Science, Tech & Environment

Seven years later, scientists are still looking for answers about Colony Collapse Disorder

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Colonies of honeybees have been dying off for no apparent reason over the past seven years.

Credit:

eigene Aufnahme/Wikimedia Commons

Seven years ago, scientists became alarmed when whole honey bee colonies would suddenly die off — and it was happening at an alarming rate. 

At the time, beekeepers began to report that the adult bee populations within a colony would suddenly disappear. In all cases, few adult worker bees were found in or near the colonies. This phenomenon became known as Colony Collapse Disorder.

While worker bees would disappear, the queen and young bees would remain in the hive, which was left with, in many cases, an abundance of honey and pollen reserves. But hives cannot sustain themselves without worker bees. But a new story from the Retro Report reveals that the disorder — and its impact — is much more complicated than meets the eye.

“Bees have this behavior called altruistic suicide,” former Pennsylvania State Apiarist Dennis vanEngelsdorp says. “What happens is a bee somehow knows she is sick and flies away so she doesn't infect her nest mates. So we think that explains this behavior of collapse — why we're not finding dead bees and why we see this quick spiral down in population."

Though scientists have been studying the disorder for the last several years, it continues to be a mystery.

“There’s not any one particular thing we can pin it on,” says Retro Report producer Joshua Fisher. “That was the idea early on — that there was some sort of novel pathogen out there that might be causing this mysterious disappearance. But [the conclusion] scientists have really come to is that it’s lots of different factors working together in ways that they still don’t entirely understand.”

According to Jeffrey Pettis, a bee research scientist with the US Department of Agriculture (USDA), there are a variety of reasons that we are losing colonies, and it’s not just this particular disorder.

“We haven't seen as much CCD over the past few years, and the classic symptoms of CCD have changed or disappeared, but we're still losing a lot of colonies,” Pettis says. “That can be for a variety of reasons — parasitic varroa mite, pesticide exposure, poor nutrition, nutritional stress, and in particular we’ve been seeing a lot of queen loss.”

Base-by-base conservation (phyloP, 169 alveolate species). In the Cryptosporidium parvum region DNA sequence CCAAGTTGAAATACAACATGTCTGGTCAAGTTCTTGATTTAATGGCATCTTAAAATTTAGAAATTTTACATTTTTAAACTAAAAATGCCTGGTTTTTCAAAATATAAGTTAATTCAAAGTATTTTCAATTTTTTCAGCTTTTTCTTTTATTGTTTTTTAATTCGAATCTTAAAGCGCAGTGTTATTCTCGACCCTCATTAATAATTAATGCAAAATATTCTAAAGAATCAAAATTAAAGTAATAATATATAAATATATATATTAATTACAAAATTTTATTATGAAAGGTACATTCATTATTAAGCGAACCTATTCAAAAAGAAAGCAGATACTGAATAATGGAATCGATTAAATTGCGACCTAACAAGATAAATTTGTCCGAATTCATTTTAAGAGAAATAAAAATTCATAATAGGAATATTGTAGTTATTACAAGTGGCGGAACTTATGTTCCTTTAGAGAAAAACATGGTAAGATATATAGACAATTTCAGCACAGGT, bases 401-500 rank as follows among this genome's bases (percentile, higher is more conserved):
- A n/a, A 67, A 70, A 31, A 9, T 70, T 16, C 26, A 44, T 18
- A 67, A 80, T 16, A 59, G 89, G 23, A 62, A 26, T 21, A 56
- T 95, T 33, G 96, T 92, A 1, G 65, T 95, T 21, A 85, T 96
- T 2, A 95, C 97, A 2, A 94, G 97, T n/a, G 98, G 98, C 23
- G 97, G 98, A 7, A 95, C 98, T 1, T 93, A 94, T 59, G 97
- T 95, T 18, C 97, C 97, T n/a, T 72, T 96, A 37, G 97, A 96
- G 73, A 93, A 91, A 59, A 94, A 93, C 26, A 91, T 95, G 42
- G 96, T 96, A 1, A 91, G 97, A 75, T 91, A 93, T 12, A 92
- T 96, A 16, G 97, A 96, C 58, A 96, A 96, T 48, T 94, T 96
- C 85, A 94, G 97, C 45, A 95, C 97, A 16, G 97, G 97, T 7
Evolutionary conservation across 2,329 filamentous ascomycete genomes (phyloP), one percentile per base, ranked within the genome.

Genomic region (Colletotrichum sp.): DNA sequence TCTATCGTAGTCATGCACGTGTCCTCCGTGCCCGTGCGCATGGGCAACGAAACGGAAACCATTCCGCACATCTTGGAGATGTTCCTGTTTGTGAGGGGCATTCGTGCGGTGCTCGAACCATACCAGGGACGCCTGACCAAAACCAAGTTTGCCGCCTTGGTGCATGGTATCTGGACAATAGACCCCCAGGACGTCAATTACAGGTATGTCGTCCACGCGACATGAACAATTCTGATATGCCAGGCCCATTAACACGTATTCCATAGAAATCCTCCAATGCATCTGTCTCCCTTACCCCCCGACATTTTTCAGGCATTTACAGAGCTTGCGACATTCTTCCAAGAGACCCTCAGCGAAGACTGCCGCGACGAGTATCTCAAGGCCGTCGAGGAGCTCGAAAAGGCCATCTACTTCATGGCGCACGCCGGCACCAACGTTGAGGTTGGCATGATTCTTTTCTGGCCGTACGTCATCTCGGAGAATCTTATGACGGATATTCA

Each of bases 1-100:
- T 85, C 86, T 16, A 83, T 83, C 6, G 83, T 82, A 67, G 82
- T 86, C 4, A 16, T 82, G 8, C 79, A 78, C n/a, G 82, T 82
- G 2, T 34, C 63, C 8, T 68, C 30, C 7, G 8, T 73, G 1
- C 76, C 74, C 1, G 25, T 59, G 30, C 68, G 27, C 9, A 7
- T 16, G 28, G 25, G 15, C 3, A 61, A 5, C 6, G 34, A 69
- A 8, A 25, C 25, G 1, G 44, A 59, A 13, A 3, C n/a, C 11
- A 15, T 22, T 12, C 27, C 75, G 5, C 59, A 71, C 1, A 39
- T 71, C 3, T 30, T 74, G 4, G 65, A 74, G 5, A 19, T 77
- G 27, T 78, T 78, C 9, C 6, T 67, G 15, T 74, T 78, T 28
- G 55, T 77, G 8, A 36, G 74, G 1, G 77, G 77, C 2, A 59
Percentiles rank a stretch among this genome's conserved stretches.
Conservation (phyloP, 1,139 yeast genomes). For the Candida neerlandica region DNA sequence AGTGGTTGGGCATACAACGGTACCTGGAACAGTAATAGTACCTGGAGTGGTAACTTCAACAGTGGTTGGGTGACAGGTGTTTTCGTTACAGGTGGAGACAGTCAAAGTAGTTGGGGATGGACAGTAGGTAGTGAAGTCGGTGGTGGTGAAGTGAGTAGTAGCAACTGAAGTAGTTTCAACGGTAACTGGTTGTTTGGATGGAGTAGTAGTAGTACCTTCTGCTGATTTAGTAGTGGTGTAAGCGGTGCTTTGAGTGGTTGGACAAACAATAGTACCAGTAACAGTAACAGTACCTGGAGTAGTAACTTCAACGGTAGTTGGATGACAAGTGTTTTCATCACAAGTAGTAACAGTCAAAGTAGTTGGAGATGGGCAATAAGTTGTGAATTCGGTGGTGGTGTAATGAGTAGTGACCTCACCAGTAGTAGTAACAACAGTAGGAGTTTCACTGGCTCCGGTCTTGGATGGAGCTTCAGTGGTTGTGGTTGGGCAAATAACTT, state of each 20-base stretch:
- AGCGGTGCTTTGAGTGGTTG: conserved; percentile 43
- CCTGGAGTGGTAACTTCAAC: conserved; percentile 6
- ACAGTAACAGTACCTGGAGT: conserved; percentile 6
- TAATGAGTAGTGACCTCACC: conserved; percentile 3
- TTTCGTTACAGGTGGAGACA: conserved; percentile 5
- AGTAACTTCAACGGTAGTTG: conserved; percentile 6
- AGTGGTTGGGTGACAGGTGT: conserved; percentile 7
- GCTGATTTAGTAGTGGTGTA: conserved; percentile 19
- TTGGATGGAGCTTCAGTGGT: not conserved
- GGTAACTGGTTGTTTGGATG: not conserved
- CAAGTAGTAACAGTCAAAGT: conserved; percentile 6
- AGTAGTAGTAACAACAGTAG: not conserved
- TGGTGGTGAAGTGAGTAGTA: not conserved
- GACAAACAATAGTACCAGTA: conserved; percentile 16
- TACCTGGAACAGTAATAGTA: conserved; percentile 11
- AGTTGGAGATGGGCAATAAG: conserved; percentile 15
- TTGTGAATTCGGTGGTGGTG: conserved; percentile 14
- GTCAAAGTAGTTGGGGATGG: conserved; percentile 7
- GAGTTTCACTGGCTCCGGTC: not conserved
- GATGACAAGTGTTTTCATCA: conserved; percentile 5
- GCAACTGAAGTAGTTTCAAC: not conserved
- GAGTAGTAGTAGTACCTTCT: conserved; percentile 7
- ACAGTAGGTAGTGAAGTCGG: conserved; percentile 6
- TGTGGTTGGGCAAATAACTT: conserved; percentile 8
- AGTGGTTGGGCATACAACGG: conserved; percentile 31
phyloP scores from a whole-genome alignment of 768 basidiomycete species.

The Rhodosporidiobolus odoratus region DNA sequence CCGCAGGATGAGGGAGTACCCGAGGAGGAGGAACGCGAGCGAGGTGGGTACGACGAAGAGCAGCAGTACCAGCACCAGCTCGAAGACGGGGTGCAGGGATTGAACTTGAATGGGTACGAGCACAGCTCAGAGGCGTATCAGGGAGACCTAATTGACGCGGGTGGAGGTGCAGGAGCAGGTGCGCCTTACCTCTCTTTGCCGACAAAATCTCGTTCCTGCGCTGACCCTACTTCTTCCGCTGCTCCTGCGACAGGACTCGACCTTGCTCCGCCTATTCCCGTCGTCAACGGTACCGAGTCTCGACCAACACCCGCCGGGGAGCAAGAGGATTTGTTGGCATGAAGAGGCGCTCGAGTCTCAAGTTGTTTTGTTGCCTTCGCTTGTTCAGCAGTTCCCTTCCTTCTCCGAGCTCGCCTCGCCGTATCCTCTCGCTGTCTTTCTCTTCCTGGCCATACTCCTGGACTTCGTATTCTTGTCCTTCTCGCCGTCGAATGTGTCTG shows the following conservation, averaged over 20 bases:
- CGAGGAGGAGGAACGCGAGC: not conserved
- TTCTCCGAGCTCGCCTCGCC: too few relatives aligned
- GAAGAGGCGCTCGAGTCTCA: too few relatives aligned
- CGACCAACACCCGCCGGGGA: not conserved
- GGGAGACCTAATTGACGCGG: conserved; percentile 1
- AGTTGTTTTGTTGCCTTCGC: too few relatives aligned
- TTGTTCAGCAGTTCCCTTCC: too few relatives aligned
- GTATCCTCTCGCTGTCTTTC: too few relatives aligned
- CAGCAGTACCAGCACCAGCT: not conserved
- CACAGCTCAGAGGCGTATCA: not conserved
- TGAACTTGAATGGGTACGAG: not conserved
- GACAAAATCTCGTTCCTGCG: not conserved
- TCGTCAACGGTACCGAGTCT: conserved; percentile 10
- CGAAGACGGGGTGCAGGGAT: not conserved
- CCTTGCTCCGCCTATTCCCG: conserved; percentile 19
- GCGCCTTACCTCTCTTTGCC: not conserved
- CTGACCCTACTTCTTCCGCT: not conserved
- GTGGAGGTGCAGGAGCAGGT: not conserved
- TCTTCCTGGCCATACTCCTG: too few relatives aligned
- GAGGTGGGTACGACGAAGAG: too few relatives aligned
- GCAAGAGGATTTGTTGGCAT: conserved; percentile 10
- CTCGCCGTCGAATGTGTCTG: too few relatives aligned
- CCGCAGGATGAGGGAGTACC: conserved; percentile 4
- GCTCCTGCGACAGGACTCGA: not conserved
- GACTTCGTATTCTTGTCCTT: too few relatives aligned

Pettis says the USDA is conducting research on queen bees that may help shed light on Colony Collapse Disorder and other ailments impacting bee populations.

“The varroa mite is definitely probably the biggest issue facing beekeepers today, but that does not necessarily mean that it’s the cause of the colony collapse,” Fisher says. “There’s been a lot of confusion. ... It’s kind of became this catch all phrase referring to any time a bee colony died.” Fisher says CCD is a very specific kind of death, adding that a death from an infestation of the varroa mite parasite is quite different.

For many beekeepers, CCD has presented difficult challenges.

“We're buying bees to keep our heads above water,” says Dave Hackenberg, a commercial beekeeper. “It's not the basic beekeeping that I remember as a kid and as a young guy running bees. There’s a whole lot of things that have changed. There's a lot of days I'd like to pull the plug and walk away. But I like what I’m doing — it's something that gets in your system and doesn't go away.”

This report was produced in collaboration with Retro Report. See a video of their findings, below:

This story first aired on PRI's The Takeaway, a public radio program that invites you to be part of the American conversation.